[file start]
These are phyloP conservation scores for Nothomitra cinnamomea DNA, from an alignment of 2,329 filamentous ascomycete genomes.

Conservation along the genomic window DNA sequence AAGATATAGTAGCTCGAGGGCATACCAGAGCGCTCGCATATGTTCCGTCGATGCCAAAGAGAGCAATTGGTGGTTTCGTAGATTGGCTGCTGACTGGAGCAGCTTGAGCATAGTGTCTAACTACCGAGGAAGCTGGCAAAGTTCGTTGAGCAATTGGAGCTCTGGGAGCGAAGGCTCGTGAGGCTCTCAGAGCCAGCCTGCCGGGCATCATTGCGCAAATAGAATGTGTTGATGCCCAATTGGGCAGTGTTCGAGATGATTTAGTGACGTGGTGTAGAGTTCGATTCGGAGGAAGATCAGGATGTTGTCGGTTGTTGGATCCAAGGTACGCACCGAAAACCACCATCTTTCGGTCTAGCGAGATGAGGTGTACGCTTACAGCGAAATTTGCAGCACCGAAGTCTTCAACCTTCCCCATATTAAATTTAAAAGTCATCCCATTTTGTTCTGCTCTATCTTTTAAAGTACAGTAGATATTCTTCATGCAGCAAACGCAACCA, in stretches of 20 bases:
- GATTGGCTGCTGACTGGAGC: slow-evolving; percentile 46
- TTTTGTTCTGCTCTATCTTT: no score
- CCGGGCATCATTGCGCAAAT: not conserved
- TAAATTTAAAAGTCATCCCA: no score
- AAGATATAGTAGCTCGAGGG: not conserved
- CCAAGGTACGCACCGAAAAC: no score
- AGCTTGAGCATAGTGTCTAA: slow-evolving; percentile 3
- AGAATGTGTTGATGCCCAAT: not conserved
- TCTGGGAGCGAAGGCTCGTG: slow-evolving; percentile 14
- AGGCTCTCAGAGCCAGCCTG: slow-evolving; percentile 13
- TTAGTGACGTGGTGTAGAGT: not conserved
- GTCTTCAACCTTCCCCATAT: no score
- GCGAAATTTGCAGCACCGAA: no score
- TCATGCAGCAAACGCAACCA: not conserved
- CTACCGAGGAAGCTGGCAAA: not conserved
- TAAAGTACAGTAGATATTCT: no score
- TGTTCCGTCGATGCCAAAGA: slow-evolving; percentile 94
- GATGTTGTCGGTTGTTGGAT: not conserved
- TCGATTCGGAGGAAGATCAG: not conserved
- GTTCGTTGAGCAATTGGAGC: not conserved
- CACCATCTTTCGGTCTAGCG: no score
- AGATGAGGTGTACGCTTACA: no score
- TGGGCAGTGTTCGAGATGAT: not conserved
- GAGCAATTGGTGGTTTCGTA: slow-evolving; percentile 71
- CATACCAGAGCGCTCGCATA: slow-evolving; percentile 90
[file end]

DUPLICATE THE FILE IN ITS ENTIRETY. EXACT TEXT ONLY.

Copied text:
These are phyloP conservation scores for Nothomitra cinnamomea DNA, from an alignment of 2,329 filamentous ascomycete genomes.

Conservation along the genomic window DNA sequence AAGATATAGTAGCTCGAGGGCATACCAGAGCGCTCGCATATGTTCCGTCGATGCCAAAGAGAGCAATTGGTGGTTTCGTAGATTGGCTGCTGACTGGAGCAGCTTGAGCATAGTGTCTAACTACCGAGGAAGCTGGCAAAGTTCGTTGAGCAATTGGAGCTCTGGGAGCGAAGGCTCGTGAGGCTCTCAGAGCCAGCCTGCCGGGCATCATTGCGCAAATAGAATGTGTTGATGCCCAATTGGGCAGTGTTCGAGATGATTTAGTGACGTGGTGTAGAGTTCGATTCGGAGGAAGATCAGGATGTTGTCGGTTGTTGGATCCAAGGTACGCACCGAAAACCACCATCTTTCGGTCTAGCGAGATGAGGTGTACGCTTACAGCGAAATTTGCAGCACCGAAGTCTTCAACCTTCCCCATATTAAATTTAAAAGTCATCCCATTTTGTTCTGCTCTATCTTTTAAAGTACAGTAGATATTCTTCATGCAGCAAACGCAACCA, in stretches of 20 bases:
- GATTGGCTGCTGACTGGAGC: slow-evolving; percentile 46
- TTTTGTTCTGCTCTATCTTT: no score
- CCGGGCATCATTGCGCAAAT: not conserved
- TAAATTTAAAAGTCATCCCA: no score
- AAGATATAGTAGCTCGAGGG: not conserved
- CCAAGGTACGCACCGAAAAC: no score
- AGCTTGAGCATAGTGTCTAA: slow-evolving; percentile 3
- AGAATGTGTTGATGCCCAAT: not conserved
- TCTGGGAGCGAAGGCTCGTG: slow-evolving; percentile 14
- AGGCTCTCAGAGCCAGCCTG: slow-evolving; percentile 13
- TTAGTGACGTGGTGTAGAGT: not conserved
- GTCTTCAACCTTCCCCATAT: no score
- GCGAAATTTGCAGCACCGAA: no score
- TCATGCAGCAAACGCAACCA: not conserved
- CTACCGAGGAAGCTGGCAAA: not conserved
- TAAAGTACAGTAGATATTCT: no score
- TGTTCCGTCGATGCCAAAGA: slow-evolving; percentile 94
- GATGTTGTCGGTTGTTGGAT: not conserved
- TCGATTCGGAGGAAGATCAG: not conserved
- GTTCGTTGAGCAATTGGAGC: not conserved
- CACCATCTTTCGGTCTAGCG: no score
- AGATGAGGTGTACGCTTACA: no score
- TGGGCAGTGTTCGAGATGAT: not conserved
- GAGCAATTGGTGGTTTCGTA: slow-evolving; percentile 71
- CATACCAGAGCGCTCGCATA: slow-evolving; percentile 90